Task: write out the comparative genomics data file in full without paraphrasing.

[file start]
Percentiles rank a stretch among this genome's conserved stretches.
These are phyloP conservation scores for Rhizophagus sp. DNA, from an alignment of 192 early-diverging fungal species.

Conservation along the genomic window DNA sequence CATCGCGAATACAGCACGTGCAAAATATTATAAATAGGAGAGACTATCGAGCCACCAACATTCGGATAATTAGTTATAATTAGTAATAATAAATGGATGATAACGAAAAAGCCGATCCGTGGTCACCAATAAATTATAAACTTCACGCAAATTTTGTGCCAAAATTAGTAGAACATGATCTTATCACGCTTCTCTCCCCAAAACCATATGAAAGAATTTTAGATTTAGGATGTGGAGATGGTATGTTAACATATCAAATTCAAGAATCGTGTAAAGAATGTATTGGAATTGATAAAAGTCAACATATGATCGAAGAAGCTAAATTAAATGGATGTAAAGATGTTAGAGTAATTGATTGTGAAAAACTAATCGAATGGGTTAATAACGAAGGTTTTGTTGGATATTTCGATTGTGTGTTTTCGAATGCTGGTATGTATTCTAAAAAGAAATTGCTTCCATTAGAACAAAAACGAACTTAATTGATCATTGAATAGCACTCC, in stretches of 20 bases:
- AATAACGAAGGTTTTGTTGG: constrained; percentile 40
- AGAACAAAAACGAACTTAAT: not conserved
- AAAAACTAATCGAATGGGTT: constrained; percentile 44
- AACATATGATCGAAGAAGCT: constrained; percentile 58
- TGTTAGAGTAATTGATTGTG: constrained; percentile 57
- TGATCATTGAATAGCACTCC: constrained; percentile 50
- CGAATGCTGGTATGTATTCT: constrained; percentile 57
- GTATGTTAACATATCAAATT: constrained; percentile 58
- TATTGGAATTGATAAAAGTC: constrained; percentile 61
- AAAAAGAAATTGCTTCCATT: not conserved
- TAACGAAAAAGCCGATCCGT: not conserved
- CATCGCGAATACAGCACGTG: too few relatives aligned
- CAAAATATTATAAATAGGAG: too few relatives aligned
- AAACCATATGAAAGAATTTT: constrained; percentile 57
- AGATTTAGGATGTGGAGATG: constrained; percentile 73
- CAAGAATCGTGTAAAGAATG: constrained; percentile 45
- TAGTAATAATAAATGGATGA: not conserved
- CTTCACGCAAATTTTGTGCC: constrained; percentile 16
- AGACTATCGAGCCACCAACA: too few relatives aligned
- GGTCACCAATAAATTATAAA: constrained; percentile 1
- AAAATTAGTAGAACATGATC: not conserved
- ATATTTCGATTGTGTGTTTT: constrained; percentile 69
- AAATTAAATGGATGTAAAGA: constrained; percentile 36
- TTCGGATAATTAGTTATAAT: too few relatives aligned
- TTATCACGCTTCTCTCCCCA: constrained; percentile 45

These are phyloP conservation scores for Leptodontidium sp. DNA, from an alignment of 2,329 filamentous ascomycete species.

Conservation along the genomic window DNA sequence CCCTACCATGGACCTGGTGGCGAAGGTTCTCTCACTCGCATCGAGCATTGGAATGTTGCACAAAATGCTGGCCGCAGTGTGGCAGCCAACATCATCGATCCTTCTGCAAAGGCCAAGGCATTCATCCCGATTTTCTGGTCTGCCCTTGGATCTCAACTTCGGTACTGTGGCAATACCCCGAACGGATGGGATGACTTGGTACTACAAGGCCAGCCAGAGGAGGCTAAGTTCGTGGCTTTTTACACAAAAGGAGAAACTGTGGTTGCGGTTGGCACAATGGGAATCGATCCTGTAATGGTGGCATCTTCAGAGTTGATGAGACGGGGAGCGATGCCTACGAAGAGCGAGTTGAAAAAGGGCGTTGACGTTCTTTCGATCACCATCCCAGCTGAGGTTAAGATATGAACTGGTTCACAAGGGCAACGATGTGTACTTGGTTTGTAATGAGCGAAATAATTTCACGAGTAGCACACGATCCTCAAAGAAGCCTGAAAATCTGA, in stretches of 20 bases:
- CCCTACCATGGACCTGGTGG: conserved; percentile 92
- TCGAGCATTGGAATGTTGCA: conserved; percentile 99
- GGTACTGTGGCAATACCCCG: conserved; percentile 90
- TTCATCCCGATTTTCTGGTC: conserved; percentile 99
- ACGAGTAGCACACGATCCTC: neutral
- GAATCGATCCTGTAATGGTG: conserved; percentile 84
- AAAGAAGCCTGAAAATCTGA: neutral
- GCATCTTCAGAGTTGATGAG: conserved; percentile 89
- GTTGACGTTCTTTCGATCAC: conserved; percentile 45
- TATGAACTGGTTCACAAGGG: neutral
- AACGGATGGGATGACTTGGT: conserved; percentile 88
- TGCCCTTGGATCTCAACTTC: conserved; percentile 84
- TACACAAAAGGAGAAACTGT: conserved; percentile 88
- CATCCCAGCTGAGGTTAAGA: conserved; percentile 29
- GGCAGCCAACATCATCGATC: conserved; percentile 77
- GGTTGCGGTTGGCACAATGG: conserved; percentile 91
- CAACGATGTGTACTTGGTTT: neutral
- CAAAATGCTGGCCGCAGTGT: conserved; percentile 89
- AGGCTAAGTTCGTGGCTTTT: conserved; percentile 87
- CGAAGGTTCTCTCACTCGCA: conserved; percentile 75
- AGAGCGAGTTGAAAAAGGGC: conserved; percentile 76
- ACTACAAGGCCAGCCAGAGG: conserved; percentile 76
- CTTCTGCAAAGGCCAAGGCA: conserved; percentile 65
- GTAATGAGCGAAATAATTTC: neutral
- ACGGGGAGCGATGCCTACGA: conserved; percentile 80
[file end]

Percentiles rank a stretch among this genome's conserved stretches.
These are phyloP conservation scores for Rhizophagus sp. DNA, from an alignment of 192 early-diverging fungal species.

Conservation along the genomic window DNA sequence CATCGCGAATACAGCACGTGCAAAATATTATAAATAGGAGAGACTATCGAGCCACCAACATTCGGATAATTAGTTATAATTAGTAATAATAAATGGATGATAACGAAAAAGCCGATCCGTGGTCACCAATAAATTATAAACTTCACGCAAATTTTGTGCCAAAATTAGTAGAACATGATCTTATCACGCTTCTCTCCCCAAAACCATATGAAAGAATTTTAGATTTAGGATGTGGAGATGGTATGTTAACATATCAAATTCAAGAATCGTGTAAAGAATGTATTGGAATTGATAAAAGTCAACATATGATCGAAGAAGCTAAATTAAATGGATGTAAAGATGTTAGAGTAATTGATTGTGAAAAACTAATCGAATGGGTTAATAACGAAGGTTTTGTTGGATATTTCGATTGTGTGTTTTCGAATGCTGGTATGTATTCTAAAAAGAAATTGCTTCCATTAGAACAAAAACGAACTTAATTGATCATTGAATAGCACTCC, in stretches of 20 bases:
- AATAACGAAGGTTTTGTTGG: constrained; percentile 40
- AGAACAAAAACGAACTTAAT: not conserved
- AAAAACTAATCGAATGGGTT: constrained; percentile 44
- AACATATGATCGAAGAAGCT: constrained; percentile 58
- TGTTAGAGTAATTGATTGTG: constrained; percentile 57
- TGATCATTGAATAGCACTCC: constrained; percentile 50
- CGAATGCTGGTATGTATTCT: constrained; percentile 57
- GTATGTTAACATATCAAATT: constrained; percentile 58
- TATTGGAATTGATAAAAGTC: constrained; percentile 61
- AAAAAGAAATTGCTTCCATT: not conserved
- TAACGAAAAAGCCGATCCGT: not conserved
- CATCGCGAATACAGCACGTG: too few relatives aligned
- CAAAATATTATAAATAGGAG: too few relatives aligned
- AAACCATATGAAAGAATTTT: constrained; percentile 57
- AGATTTAGGATGTGGAGATG: constrained; percentile 73
- CAAGAATCGTGTAAAGAATG: constrained; percentile 45
- TAGTAATAATAAATGGATGA: not conserved
- CTTCACGCAAATTTTGTGCC: constrained; percentile 16
- AGACTATCGAGCCACCAACA: too few relatives aligned
- GGTCACCAATAAATTATAAA: constrained; percentile 1
- AAAATTAGTAGAACATGATC: not conserved
- ATATTTCGATTGTGTGTTTT: constrained; percentile 69
- AAATTAAATGGATGTAAAGA: constrained; percentile 36
- TTCGGATAATTAGTTATAAT: too few relatives aligned
- TTATCACGCTTCTCTCCCCA: constrained; percentile 45

These are phyloP conservation scores for Leptodontidium sp. DNA, from an alignment of 2,329 filamentous ascomycete species.

Conservation along the genomic window DNA sequence CCCTACCATGGACCTGGTGGCGAAGGTTCTCTCACTCGCATCGAGCATTGGAATGTTGCACAAAATGCTGGCCGCAGTGTGGCAGCCAACATCATCGATCCTTCTGCAAAGGCCAAGGCATTCATCCCGATTTTCTGGTCTGCCCTTGGATCTCAACTTCGGTACTGTGGCAATACCCCGAACGGATGGGATGACTTGGTACTACAAGGCCAGCCAGAGGAGGCTAAGTTCGTGGCTTTTTACACAAAAGGAGAAACTGTGGTTGCGGTTGGCACAATGGGAATCGATCCTGTAATGGTGGCATCTTCAGAGTTGATGAGACGGGGAGCGATGCCTACGAAGAGCGAGTTGAAAAAGGGCGTTGACGTTCTTTCGATCACCATCCCAGCTGAGGTTAAGATATGAACTGGTTCACAAGGGCAACGATGTGTACTTGGTTTGTAATGAGCGAAATAATTTCACGAGTAGCACACGATCCTCAAAGAAGCCTGAAAATCTGA, in stretches of 20 bases:
- CCCTACCATGGACCTGGTGG: conserved; percentile 92
- TCGAGCATTGGAATGTTGCA: conserved; percentile 99
- GGTACTGTGGCAATACCCCG: conserved; percentile 90
- TTCATCCCGATTTTCTGGTC: conserved; percentile 99
- ACGAGTAGCACACGATCCTC: neutral
- GAATCGATCCTGTAATGGTG: conserved; percentile 84
- AAAGAAGCCTGAAAATCTGA: neutral
- GCATCTTCAGAGTTGATGAG: conserved; percentile 89
- GTTGACGTTCTTTCGATCAC: conserved; percentile 45
- TATGAACTGGTTCACAAGGG: neutral
- AACGGATGGGATGACTTGGT: conserved; percentile 88
- TGCCCTTGGATCTCAACTTC: conserved; percentile 84
- TACACAAAAGGAGAAACTGT: conserved; percentile 88
- CATCCCAGCTGAGGTTAAGA: conserved; percentile 29
- GGCAGCCAACATCATCGATC: conserved; percentile 77
- GGTTGCGGTTGGCACAATGG: conserved; percentile 91
- CAACGATGTGTACTTGGTTT: neutral
- CAAAATGCTGGCCGCAGTGT: conserved; percentile 89
- AGGCTAAGTTCGTGGCTTTT: conserved; percentile 87
- CGAAGGTTCTCTCACTCGCA: conserved; percentile 75
- AGAGCGAGTTGAAAAAGGGC: conserved; percentile 76
- ACTACAAGGCCAGCCAGAGG: conserved; percentile 76
- CTTCTGCAAAGGCCAAGGCA: conserved; percentile 65
- GTAATGAGCGAAATAATTTC: neutral
- ACGGGGAGCGATGCCTACGA: conserved; percentile 80